Advisor

Alex Stepick

Date of Award

12-20-2017

Document Type

Thesis

Degree Name

Master of Science (M.S.) in Sociology

Department

Sociology

Physical Description

1 online resource (xxi, 233 pages)

DOI

10.15760/etd.5962

Abstract

Since the early 1990s Oregon has witnessed an economic and politically based influx of immigrants and refugees. Most refugees resettled in Oregon initially settled in the greater Portland metro area, and Portland currently ranks eleventh among cities around the country that resettle international refugees. This research focuses on the reception and resettlement experiences of one sub-group of refugees and immigrants: those from Somalia. In the Portland area, Somalis are a largely marginalized social group. They live on the peripheries of society and are often segregated (physically as well as culturally) in what is historically a racially and culturally homogenous state. To date, limited research has focused on the reception experiences and adjustment challenges of the local Somali community.

The intent of this descriptive case study is to explore and record the arrival and adjustment experiences and perspectives of Somali refugees and immigrants, so as to understand their journey of displacement and resettlement holistically. It investigates the context of their acclimatization into US society via the Portland urban area.

It, more specifically, explores the nature of the arrival and adjustment experiences of the community, as well as the factors influencing them. It attempts to understand how these factors and the overall experience of adjustment influence the negotiation and construction of individual and collective identity of the local Somalis. In understanding the overall experience of resettlement within the community, the study also explores how well the needs of the community are met when it comes to support services and other resources for adaptation.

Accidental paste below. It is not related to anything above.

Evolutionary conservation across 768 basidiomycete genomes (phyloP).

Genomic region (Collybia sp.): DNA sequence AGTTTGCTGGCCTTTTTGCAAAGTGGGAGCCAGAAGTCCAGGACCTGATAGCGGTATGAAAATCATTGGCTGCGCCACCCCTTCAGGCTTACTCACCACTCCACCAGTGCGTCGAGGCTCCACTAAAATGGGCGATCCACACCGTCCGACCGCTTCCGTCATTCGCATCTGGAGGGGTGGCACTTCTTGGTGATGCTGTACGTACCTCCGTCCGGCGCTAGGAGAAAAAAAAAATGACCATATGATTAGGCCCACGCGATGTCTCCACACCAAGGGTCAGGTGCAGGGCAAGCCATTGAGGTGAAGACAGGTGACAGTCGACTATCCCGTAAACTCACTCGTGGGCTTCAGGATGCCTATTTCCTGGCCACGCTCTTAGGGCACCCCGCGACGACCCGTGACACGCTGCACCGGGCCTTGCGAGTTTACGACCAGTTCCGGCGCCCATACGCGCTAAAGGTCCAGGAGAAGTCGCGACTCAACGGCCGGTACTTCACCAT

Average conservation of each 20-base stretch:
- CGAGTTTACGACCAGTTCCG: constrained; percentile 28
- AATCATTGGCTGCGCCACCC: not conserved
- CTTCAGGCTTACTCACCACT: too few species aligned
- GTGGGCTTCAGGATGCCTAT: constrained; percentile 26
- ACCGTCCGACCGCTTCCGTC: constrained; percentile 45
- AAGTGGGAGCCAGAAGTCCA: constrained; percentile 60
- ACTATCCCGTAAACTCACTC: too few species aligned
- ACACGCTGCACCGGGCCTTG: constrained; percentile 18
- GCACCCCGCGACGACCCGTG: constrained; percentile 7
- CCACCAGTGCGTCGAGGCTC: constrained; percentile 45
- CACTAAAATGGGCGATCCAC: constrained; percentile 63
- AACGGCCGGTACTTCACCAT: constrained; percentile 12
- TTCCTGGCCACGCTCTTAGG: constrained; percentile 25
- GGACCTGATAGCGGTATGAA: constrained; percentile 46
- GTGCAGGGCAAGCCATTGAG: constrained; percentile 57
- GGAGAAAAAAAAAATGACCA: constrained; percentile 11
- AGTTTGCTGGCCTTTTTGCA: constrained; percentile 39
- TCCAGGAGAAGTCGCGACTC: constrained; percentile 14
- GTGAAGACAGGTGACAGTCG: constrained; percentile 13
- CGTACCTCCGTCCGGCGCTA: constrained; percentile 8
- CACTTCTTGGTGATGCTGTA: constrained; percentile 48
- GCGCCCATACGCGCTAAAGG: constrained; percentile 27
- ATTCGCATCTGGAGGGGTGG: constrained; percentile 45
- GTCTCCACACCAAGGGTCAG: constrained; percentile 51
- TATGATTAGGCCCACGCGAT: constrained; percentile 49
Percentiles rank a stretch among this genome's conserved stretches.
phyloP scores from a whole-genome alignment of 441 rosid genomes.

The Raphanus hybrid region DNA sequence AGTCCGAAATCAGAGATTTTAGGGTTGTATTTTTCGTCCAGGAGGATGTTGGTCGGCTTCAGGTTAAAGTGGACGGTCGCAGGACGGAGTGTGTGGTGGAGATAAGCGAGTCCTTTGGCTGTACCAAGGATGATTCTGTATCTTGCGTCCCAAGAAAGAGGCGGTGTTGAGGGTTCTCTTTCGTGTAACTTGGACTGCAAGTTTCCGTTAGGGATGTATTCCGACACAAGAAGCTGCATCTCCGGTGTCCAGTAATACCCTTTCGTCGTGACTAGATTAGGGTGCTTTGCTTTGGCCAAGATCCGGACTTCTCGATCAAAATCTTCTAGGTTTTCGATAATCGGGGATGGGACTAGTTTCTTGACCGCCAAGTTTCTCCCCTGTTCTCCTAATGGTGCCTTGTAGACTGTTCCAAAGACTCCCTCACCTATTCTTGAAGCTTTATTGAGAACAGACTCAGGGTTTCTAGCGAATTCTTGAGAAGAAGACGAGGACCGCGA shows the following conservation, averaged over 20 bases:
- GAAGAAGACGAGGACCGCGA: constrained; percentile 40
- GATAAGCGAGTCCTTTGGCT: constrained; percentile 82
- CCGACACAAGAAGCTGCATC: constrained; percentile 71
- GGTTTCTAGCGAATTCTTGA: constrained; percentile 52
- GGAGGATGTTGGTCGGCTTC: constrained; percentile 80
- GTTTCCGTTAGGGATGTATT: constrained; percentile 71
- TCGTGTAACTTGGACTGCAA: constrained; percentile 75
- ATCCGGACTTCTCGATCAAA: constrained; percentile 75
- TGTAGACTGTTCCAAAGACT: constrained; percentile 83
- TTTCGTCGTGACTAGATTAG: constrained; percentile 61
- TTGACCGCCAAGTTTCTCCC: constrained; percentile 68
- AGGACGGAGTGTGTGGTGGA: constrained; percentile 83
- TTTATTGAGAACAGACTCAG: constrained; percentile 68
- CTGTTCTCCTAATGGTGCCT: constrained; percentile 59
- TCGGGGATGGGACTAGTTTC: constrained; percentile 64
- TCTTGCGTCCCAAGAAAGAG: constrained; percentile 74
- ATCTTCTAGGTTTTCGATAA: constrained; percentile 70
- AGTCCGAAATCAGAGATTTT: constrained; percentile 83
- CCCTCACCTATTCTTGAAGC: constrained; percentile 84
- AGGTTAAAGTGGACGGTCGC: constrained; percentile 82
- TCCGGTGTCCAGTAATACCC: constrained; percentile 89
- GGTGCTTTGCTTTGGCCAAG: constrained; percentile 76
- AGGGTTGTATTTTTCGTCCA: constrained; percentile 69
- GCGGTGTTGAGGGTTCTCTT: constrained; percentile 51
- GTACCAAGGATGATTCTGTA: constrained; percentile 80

Seventeen participants were interviewed from the community, and they indicated that the journey of adjustment is an on-going one that needs to be understood holistically while incorporating all the stages of exile: from displacement to resettlement. Identity formation and negotiation is a key process that emerged within the narratives, through which the experience of resettlement is maneuvered. Within the local community, identity informs the participation of Somalis within social networks, as well as the myriad social roles they take on as individuals, family members, and community members. This study finds some important similarities and differences in the experiences of the local Somalis with other local and national immigrant and refugee groups.

Persistent Identifier

http://archives.pdx.edu/ds/psu/23430

Included in

Sociology Commons

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